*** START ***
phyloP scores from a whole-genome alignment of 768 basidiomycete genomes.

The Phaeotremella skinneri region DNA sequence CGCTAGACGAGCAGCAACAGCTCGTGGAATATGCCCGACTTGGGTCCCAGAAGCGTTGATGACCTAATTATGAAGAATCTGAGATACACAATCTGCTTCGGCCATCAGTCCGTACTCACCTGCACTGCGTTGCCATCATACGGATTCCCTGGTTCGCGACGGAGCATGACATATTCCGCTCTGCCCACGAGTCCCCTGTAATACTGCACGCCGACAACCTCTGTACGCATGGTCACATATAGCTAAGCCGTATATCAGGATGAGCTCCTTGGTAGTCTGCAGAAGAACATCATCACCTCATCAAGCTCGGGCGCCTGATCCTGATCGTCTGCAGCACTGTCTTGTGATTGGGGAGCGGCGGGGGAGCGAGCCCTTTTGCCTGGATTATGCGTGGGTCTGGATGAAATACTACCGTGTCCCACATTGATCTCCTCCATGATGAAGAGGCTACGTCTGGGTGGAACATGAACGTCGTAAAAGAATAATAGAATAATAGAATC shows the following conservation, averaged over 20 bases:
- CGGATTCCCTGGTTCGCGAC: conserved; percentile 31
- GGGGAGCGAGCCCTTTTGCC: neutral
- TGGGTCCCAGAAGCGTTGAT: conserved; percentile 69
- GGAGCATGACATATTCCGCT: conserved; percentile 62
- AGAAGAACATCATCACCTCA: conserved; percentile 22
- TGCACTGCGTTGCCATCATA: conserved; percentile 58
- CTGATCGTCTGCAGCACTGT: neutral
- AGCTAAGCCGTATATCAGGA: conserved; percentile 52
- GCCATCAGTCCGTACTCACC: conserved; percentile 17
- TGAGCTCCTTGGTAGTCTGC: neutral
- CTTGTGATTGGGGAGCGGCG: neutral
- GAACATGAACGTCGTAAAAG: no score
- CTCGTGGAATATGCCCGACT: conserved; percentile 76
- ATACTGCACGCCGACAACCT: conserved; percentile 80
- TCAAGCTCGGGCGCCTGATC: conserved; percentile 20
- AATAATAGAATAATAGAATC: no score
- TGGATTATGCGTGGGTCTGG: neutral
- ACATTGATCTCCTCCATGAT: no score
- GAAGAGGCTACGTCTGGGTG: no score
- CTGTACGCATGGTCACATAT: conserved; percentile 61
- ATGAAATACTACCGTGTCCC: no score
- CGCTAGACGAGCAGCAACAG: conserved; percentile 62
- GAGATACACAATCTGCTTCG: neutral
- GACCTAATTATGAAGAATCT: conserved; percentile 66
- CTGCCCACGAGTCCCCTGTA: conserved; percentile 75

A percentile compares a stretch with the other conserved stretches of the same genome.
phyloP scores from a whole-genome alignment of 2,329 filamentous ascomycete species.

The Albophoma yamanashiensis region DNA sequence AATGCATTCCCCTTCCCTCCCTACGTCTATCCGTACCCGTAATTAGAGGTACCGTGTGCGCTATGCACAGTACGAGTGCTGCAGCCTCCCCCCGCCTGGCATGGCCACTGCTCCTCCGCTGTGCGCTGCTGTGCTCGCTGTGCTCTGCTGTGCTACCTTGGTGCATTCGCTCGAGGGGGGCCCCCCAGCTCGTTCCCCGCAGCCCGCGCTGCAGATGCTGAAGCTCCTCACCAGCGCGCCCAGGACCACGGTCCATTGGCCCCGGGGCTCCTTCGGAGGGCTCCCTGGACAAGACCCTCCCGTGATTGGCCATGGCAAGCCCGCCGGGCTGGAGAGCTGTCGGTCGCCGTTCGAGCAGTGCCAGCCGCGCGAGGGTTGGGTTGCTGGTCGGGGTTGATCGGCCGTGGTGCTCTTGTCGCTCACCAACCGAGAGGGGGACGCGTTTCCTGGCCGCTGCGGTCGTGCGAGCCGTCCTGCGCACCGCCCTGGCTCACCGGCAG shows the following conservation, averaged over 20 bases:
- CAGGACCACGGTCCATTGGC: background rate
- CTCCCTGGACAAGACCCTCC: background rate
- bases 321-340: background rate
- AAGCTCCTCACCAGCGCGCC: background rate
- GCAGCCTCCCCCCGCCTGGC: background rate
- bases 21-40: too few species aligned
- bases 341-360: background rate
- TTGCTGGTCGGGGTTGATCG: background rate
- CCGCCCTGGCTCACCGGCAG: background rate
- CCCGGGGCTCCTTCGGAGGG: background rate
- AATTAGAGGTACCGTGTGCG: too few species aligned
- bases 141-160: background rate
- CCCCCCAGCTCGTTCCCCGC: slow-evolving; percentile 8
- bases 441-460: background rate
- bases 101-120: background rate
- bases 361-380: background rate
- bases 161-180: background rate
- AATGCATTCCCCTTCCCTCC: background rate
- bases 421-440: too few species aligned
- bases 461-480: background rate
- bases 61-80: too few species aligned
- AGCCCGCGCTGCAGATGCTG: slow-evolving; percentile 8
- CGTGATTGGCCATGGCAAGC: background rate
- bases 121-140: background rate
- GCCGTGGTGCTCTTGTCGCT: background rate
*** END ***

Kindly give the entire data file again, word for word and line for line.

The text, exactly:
phyloP scores from a whole-genome alignment of 768 basidiomycete genomes.

The Phaeotremella skinneri region DNA sequence CGCTAGACGAGCAGCAACAGCTCGTGGAATATGCCCGACTTGGGTCCCAGAAGCGTTGATGACCTAATTATGAAGAATCTGAGATACACAATCTGCTTCGGCCATCAGTCCGTACTCACCTGCACTGCGTTGCCATCATACGGATTCCCTGGTTCGCGACGGAGCATGACATATTCCGCTCTGCCCACGAGTCCCCTGTAATACTGCACGCCGACAACCTCTGTACGCATGGTCACATATAGCTAAGCCGTATATCAGGATGAGCTCCTTGGTAGTCTGCAGAAGAACATCATCACCTCATCAAGCTCGGGCGCCTGATCCTGATCGTCTGCAGCACTGTCTTGTGATTGGGGAGCGGCGGGGGAGCGAGCCCTTTTGCCTGGATTATGCGTGGGTCTGGATGAAATACTACCGTGTCCCACATTGATCTCCTCCATGATGAAGAGGCTACGTCTGGGTGGAACATGAACGTCGTAAAAGAATAATAGAATAATAGAATC shows the following conservation, averaged over 20 bases:
- CGGATTCCCTGGTTCGCGAC: conserved; percentile 31
- GGGGAGCGAGCCCTTTTGCC: neutral
- TGGGTCCCAGAAGCGTTGAT: conserved; percentile 69
- GGAGCATGACATATTCCGCT: conserved; percentile 62
- AGAAGAACATCATCACCTCA: conserved; percentile 22
- TGCACTGCGTTGCCATCATA: conserved; percentile 58
- CTGATCGTCTGCAGCACTGT: neutral
- AGCTAAGCCGTATATCAGGA: conserved; percentile 52
- GCCATCAGTCCGTACTCACC: conserved; percentile 17
- TGAGCTCCTTGGTAGTCTGC: neutral
- CTTGTGATTGGGGAGCGGCG: neutral
- GAACATGAACGTCGTAAAAG: no score
- CTCGTGGAATATGCCCGACT: conserved; percentile 76
- ATACTGCACGCCGACAACCT: conserved; percentile 80
- TCAAGCTCGGGCGCCTGATC: conserved; percentile 20
- AATAATAGAATAATAGAATC: no score
- TGGATTATGCGTGGGTCTGG: neutral
- ACATTGATCTCCTCCATGAT: no score
- GAAGAGGCTACGTCTGGGTG: no score
- CTGTACGCATGGTCACATAT: conserved; percentile 61
- ATGAAATACTACCGTGTCCC: no score
- CGCTAGACGAGCAGCAACAG: conserved; percentile 62
- GAGATACACAATCTGCTTCG: neutral
- GACCTAATTATGAAGAATCT: conserved; percentile 66
- CTGCCCACGAGTCCCCTGTA: conserved; percentile 75

A percentile compares a stretch with the other conserved stretches of the same genome.
phyloP scores from a whole-genome alignment of 2,329 filamentous ascomycete species.

The Albophoma yamanashiensis region DNA sequence AATGCATTCCCCTTCCCTCCCTACGTCTATCCGTACCCGTAATTAGAGGTACCGTGTGCGCTATGCACAGTACGAGTGCTGCAGCCTCCCCCCGCCTGGCATGGCCACTGCTCCTCCGCTGTGCGCTGCTGTGCTCGCTGTGCTCTGCTGTGCTACCTTGGTGCATTCGCTCGAGGGGGGCCCCCCAGCTCGTTCCCCGCAGCCCGCGCTGCAGATGCTGAAGCTCCTCACCAGCGCGCCCAGGACCACGGTCCATTGGCCCCGGGGCTCCTTCGGAGGGCTCCCTGGACAAGACCCTCCCGTGATTGGCCATGGCAAGCCCGCCGGGCTGGAGAGCTGTCGGTCGCCGTTCGAGCAGTGCCAGCCGCGCGAGGGTTGGGTTGCTGGTCGGGGTTGATCGGCCGTGGTGCTCTTGTCGCTCACCAACCGAGAGGGGGACGCGTTTCCTGGCCGCTGCGGTCGTGCGAGCCGTCCTGCGCACCGCCCTGGCTCACCGGCAG shows the following conservation, averaged over 20 bases:
- CAGGACCACGGTCCATTGGC: background rate
- CTCCCTGGACAAGACCCTCC: background rate
- bases 321-340: background rate
- AAGCTCCTCACCAGCGCGCC: background rate
- GCAGCCTCCCCCCGCCTGGC: background rate
- bases 21-40: too few species aligned
- bases 341-360: background rate
- TTGCTGGTCGGGGTTGATCG: background rate
- CCGCCCTGGCTCACCGGCAG: background rate
- CCCGGGGCTCCTTCGGAGGG: background rate
- AATTAGAGGTACCGTGTGCG: too few species aligned
- bases 141-160: background rate
- CCCCCCAGCTCGTTCCCCGC: slow-evolving; percentile 8
- bases 441-460: background rate
- bases 101-120: background rate
- bases 361-380: background rate
- bases 161-180: background rate
- AATGCATTCCCCTTCCCTCC: background rate
- bases 421-440: too few species aligned
- bases 461-480: background rate
- bases 61-80: too few species aligned
- AGCCCGCGCTGCAGATGCTG: slow-evolving; percentile 8
- CGTGATTGGCCATGGCAAGC: background rate
- bases 121-140: background rate
- GCCGTGGTGCTCTTGTCGCT: background rate